# $y''+\frac{a}{y^3}=b$, with $a,b>0$.

Solving a physics problem, this equation has arised: $$y''-\frac{a}{y^3}=b$$ with $a,b>0$. Using a lagrangian I can avoid to solve this equation, but since the problem has a solution in terms of elementary functions, I want to know some way to solve this directly.

I did $$y'y''-\frac{ay'}{y^{3}}=by'$$ and integrate, but eventually I get $y=0$.

• You say the problem has solutions in terms of elementary functions : do you mean that you know solutions ? I am curious to know some of them, having spent some time on this issue yesterday. Commented Apr 3, 2017 at 1:11

Substitute $y'=p(y)$ with the new unknown function $p$ of a variable $y$. Then separate variables.

Integrate both sides of the second form of your DE with respect to $x$ and then you're left with an equation $$\tfrac{1}{2} (y')^2 + a y^{-2}/2 = b y$$

Then you just are left with a 1-st order DE from there

• $(\frac{1}{2} (y')^2)' = y'y''$, so I see where you're getting that term, but why wouldn't integrating $y'y''$ with respect to $x$ result in $y'$? As $y'y'' = y'' \frac{dy}{dx}$. Multiplying by $dx$, you'd get $y''dy$, and integrating this would just become $y'$ Commented Apr 1, 2017 at 21:39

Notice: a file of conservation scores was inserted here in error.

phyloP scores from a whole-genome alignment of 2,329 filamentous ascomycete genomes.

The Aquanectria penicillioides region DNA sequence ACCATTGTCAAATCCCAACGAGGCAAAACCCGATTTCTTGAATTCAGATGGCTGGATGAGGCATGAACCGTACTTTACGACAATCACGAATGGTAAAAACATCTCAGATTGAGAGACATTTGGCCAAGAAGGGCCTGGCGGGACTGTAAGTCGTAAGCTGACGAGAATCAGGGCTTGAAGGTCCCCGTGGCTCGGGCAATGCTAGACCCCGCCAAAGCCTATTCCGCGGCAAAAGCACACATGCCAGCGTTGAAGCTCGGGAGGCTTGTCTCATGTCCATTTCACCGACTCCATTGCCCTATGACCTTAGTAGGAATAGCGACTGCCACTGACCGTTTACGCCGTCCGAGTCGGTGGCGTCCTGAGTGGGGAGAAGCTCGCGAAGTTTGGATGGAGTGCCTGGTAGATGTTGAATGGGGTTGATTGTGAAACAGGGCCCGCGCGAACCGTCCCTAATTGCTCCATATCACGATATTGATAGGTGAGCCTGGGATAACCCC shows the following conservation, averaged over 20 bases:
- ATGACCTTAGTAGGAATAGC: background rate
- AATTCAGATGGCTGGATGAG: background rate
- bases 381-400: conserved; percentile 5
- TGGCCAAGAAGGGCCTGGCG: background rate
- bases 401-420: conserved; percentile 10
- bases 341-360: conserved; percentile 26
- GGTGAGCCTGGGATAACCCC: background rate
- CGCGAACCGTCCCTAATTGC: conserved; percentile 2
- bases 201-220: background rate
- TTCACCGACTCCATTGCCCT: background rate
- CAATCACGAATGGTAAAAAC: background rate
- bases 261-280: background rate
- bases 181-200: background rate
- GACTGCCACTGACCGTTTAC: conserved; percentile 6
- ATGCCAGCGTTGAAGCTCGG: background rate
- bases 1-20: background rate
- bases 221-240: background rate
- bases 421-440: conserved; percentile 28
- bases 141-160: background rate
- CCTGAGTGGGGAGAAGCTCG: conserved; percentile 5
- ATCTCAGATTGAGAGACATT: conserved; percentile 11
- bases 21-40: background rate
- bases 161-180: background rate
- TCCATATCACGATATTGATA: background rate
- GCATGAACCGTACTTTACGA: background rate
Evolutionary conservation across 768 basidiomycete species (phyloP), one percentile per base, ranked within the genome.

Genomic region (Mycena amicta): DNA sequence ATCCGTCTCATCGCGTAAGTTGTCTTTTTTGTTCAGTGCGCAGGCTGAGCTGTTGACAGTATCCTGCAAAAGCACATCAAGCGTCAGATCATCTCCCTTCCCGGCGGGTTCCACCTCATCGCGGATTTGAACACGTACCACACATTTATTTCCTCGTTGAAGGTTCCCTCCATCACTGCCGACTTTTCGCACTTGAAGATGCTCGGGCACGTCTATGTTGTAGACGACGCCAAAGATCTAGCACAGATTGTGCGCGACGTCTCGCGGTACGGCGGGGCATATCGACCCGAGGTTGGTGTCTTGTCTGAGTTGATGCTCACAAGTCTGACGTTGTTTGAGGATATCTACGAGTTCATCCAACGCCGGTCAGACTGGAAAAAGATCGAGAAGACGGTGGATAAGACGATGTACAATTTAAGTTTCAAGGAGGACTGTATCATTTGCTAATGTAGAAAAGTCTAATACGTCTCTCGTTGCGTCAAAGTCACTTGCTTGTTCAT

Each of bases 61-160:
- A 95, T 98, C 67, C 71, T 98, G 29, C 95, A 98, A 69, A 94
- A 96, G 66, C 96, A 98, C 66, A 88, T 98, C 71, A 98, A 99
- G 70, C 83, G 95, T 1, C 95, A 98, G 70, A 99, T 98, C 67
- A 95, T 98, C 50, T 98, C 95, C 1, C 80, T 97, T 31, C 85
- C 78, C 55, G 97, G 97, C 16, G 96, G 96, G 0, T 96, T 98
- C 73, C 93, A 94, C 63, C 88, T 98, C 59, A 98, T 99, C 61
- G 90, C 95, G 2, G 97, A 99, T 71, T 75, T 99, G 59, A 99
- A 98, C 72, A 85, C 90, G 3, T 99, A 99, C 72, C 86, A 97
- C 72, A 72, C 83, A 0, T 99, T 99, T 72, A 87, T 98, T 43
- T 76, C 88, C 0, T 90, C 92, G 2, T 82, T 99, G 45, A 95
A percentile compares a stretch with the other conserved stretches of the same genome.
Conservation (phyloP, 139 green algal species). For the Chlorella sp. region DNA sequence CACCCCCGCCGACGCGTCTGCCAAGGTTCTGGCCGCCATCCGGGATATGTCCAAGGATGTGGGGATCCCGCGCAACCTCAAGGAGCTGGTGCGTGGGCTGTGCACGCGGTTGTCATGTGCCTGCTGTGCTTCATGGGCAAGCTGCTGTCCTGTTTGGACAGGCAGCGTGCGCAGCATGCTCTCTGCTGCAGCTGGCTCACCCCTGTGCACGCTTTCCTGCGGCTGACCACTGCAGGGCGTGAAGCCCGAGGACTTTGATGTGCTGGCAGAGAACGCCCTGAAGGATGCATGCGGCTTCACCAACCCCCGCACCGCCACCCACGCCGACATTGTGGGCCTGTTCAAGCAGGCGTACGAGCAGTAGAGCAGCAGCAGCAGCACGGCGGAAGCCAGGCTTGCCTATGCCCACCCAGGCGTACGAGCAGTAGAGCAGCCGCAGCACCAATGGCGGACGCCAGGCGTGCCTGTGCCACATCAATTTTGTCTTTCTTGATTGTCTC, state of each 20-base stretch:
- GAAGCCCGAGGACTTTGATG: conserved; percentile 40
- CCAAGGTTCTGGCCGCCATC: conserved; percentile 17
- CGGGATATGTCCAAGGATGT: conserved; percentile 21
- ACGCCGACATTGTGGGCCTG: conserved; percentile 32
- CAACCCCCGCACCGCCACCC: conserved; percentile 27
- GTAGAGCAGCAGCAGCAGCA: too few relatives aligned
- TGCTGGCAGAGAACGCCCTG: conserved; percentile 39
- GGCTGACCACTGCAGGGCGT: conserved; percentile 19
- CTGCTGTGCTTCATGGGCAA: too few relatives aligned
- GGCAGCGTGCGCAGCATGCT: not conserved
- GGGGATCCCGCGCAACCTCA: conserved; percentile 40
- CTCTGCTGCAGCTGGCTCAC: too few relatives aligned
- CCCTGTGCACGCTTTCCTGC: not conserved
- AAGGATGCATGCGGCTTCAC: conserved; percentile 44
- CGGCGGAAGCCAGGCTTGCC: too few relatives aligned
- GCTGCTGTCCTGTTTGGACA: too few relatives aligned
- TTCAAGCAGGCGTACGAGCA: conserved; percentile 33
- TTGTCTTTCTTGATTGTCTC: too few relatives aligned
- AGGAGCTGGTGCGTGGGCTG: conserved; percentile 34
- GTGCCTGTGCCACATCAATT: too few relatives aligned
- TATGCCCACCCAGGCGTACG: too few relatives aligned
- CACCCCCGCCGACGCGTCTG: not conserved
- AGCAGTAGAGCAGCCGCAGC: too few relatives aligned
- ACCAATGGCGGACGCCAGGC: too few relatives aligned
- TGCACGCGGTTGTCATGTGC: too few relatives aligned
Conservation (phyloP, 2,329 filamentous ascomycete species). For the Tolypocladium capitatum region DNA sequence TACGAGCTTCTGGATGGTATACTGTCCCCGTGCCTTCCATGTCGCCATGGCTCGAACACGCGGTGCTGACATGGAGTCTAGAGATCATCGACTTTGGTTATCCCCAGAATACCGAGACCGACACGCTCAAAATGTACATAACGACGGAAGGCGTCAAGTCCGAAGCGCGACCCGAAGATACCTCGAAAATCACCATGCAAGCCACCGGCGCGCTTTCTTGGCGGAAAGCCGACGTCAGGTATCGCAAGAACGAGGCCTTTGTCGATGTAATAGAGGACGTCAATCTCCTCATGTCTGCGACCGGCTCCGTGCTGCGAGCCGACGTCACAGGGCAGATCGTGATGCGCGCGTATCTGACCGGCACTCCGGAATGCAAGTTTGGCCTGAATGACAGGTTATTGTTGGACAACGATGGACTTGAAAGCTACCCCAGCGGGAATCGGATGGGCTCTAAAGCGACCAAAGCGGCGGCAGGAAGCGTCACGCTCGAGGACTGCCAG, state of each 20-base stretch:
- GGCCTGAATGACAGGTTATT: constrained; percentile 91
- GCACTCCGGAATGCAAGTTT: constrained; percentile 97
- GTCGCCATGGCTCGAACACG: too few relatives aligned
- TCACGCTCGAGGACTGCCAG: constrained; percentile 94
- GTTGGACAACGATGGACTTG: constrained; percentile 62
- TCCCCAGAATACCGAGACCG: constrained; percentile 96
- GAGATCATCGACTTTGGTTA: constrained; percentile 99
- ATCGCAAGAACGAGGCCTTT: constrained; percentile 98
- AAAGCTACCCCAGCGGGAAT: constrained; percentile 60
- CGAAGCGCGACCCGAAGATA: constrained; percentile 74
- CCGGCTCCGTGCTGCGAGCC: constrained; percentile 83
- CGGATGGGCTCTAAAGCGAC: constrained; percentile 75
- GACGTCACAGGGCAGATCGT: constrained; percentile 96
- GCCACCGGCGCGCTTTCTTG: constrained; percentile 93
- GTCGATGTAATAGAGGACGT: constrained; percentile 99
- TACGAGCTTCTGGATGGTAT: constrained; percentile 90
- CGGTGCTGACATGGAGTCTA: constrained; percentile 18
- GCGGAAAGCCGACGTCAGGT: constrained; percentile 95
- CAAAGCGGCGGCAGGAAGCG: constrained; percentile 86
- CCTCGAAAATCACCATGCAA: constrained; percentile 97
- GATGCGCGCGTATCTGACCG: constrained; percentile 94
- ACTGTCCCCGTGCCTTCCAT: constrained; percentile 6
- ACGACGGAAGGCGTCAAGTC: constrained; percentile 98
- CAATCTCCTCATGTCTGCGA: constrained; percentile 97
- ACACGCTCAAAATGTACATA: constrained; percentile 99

• The RHS should be $by+k$ Commented Apr 3, 2017 at 22:58

Hints (I do not pretend to have a complete solution)

1) You can transform your equation in order to have a single parameter instead of 2:

Look for solutions of the form $y=\sqrt[4]{a}z$.

In this way, the given differential equation becomes:

$$\tag{1} \ z''+\dfrac{1}{z^3}=c \ \ \ \text{where} \ \ \ c:=\tfrac{b}{\sqrt[4]{a}} >0$$

2) A solution to the homogeneous equation associated with (1) (RHS = $0$) is:

$$z=\sqrt{2x}$$